More than 52 protesters have died in Ethiopia, a country in east Africa, following a deadly stampede at a religious festival.
The religious festival, known as Irrecha, is celebrated annually by the Oromo people, the largest ethnic group in Ethiopia. The event was held on Sunday, Oct. 2 in the town of Bishoftu, about 40km southeast of the capital Addis Ababa.
It is said more than two million Oromo people attended the festival. According to how the stampede occurred, many of the Oromo people who were attending the event were there at the same time as protesters.
During the event, the protesters reportedly prevented elders, close to the current Ethiopian government, from delivering their speech. As the situation became somehow chaotic, police fired tear gas and rubber bullets, sparking fear among the thick crowd. This led to the stampede.
Ethiopia has a deep political history. In 1974, a Marxist–Leninist military junta overthrew the monarchy government of Emperor Haile Selassie I.
The left-wing military government, which had considerable support from the then Soviet Union, ruled Ethiopia until 1991. As the Soviet Union became weak and disintegrated, so did the military junta of Ethiopia.
In 1991, the left-wing soldiers were ousted by the Ethiopian People’s Revolutionary Democratic Front (EPRDF), the then rebel movement made up of four ethnic groups of the country. The ethnic groups making up the EPRDF include: Oromo Peoples’ Democratic Organization (OPDO), the Amhara National Democratic Movement, the Southern Ethiopian People’s Democratic Movement and the Tigrayan People’s Liberation Front (TPLF).
When the EPRDF seized power in 1991, it later metamorphosed into a political party. The EPRDF has since been ruling Ethiopia.
However, the Oromo people who own the OPDO, are now alleging that they have been marginalized from the EPRDF. They claim the Tigray ethnic group, who own the TPLF, have taken control of the party, and are occupying all the key positions of the country. The Tigray people make up of 6% of the country’s 94 million people. The Oromo people, therefore, demand reforms in the government, in order to also enjoy the resources of the country.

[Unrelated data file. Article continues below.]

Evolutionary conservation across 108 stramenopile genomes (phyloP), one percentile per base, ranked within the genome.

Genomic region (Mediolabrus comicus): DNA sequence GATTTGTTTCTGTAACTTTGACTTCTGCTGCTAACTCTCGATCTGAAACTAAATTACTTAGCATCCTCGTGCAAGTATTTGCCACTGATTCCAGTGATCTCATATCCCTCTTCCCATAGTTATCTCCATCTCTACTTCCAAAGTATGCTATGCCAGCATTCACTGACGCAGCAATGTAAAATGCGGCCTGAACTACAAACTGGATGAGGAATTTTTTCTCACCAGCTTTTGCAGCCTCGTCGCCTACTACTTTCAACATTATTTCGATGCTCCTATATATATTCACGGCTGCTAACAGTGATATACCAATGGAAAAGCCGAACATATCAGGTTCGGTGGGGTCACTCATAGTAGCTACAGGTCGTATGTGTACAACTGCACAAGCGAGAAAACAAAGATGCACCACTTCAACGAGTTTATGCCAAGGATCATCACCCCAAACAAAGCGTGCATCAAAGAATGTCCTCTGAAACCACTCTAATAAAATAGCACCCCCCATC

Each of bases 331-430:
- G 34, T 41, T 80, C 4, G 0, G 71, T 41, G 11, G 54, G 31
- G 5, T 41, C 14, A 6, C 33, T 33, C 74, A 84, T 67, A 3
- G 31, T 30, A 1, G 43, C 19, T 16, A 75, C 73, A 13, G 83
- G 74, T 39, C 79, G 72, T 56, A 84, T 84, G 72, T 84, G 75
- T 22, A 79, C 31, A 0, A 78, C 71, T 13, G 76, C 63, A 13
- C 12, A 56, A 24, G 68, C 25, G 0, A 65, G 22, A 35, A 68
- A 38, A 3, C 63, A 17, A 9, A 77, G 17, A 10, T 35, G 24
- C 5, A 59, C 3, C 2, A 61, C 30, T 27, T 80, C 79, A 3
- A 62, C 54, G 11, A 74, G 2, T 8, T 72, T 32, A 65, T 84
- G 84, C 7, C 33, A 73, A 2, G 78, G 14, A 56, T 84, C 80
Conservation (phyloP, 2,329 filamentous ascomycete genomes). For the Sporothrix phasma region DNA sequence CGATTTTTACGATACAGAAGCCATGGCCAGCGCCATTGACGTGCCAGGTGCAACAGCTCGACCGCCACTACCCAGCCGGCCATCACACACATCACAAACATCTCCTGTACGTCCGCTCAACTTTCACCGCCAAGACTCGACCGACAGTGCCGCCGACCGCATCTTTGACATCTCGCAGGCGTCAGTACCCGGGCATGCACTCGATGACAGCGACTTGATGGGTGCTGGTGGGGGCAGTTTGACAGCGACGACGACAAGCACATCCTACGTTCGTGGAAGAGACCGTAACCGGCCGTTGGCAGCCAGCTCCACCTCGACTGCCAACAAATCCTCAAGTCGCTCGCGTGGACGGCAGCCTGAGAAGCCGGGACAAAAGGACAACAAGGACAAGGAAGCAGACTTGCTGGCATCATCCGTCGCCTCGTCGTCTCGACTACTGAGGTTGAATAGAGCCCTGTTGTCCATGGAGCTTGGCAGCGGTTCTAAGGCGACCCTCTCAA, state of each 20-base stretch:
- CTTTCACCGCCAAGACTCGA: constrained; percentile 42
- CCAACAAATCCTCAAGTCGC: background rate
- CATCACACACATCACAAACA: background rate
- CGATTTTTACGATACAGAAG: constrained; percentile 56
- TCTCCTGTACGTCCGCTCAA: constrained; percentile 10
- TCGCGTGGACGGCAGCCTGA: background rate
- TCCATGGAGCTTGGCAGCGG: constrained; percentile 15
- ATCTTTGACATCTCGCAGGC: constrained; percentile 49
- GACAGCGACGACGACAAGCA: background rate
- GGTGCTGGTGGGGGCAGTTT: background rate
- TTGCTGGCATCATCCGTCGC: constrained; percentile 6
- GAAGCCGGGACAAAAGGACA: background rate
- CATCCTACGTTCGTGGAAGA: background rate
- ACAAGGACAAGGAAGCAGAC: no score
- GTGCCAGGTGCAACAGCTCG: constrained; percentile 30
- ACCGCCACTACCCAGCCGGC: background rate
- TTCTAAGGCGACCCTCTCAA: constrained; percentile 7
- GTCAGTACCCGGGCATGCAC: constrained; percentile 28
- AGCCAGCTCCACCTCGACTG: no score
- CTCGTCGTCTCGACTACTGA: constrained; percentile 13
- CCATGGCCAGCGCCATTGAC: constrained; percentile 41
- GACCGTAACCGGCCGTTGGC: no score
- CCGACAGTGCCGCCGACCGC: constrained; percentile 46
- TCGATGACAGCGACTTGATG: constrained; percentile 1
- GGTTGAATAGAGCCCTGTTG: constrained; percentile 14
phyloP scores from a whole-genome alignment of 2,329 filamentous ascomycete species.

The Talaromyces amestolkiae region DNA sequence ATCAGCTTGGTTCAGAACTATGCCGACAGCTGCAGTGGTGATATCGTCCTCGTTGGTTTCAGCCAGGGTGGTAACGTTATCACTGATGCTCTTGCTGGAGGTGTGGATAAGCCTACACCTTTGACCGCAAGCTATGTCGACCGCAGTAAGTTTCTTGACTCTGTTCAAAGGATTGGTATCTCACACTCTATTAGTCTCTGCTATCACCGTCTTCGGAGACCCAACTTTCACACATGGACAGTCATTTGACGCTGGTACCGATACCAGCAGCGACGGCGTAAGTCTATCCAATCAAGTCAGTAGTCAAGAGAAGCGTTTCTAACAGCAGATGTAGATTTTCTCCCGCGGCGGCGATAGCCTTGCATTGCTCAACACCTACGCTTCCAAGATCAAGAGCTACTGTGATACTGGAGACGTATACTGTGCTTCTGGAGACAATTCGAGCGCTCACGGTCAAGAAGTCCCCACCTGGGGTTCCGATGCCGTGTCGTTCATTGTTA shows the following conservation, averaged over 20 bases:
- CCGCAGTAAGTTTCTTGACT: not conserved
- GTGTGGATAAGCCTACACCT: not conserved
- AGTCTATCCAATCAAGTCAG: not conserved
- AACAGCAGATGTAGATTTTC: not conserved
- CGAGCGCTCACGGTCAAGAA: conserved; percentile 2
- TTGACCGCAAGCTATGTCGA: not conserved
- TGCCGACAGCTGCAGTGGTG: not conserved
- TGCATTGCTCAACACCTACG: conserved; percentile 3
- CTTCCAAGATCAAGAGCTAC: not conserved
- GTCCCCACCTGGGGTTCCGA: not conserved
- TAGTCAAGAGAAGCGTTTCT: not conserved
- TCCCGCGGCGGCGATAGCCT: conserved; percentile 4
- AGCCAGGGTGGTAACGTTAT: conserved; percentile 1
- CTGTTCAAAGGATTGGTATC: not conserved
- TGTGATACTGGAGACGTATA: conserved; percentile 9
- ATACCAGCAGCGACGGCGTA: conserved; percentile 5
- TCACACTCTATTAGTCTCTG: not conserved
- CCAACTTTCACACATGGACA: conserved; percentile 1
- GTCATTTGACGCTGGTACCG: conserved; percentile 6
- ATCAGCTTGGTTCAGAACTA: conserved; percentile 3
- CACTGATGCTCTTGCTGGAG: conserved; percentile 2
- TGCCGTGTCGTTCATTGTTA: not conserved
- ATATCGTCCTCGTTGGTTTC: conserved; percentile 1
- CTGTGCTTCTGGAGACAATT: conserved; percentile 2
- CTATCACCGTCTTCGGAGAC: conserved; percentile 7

The Oromo people have formed a new political opposition known as the Oromo Federalist Congress (OFC). Members of the OFC are demanding that the OPDO pull out of the EPRDF, due to the inequality in the government. But leading members of the OPDO have been reluctant to pull out from the EPRDF, putting them at odds with the larger Oromo population. Many of the Oromo people see leading members of the OPDO as not representing the interest of the Oromo population in the country.
For more than two years now, the Oromo people have been protesting against the Ethiopian government, accusing it of being biased against other ethnic groups in the ruling coalition.
In June 2016, Human Right Watch (HRW) reported that Ethiopian government forces have killed more than 400 Oromo protesters. HRW said it started the body count of the security forces brutalities against the Oromo people in November 2015.
However, the government refuted the HRW report. It blamed rebel groups and dissidents abroad, for stirring up the protests and provoking violence.
In this latest incident, although there are video footages available to prove that the stampede occurred as a result of firing of tear gas and rubber bullets by the police, the government is not admitting any guilt. It is again accusing rebels and dissidents among the Oromo people of being behind the incident
The Ethiopian Federal government communications office said in a statement: “As a result of the chaos, lives were lost and several of the injured were taken to hospital. Those responsible will face justice.”
Merera Gudina, chairman of the opposition Oromo Federalist Congress who has been very instrumental in the protest, told Reuters that the deaths occurred when people fled after police fired tear gas and shots in the air to disperse the anti-government protesters at the festival.
The spate of violence against the Oromo people prompted the United Nations to propose before the Ethiopian government, to allow it to send a team of observers into the country to monitor the situation. However, the Ethiopian government has blatantly rejected the proposal.
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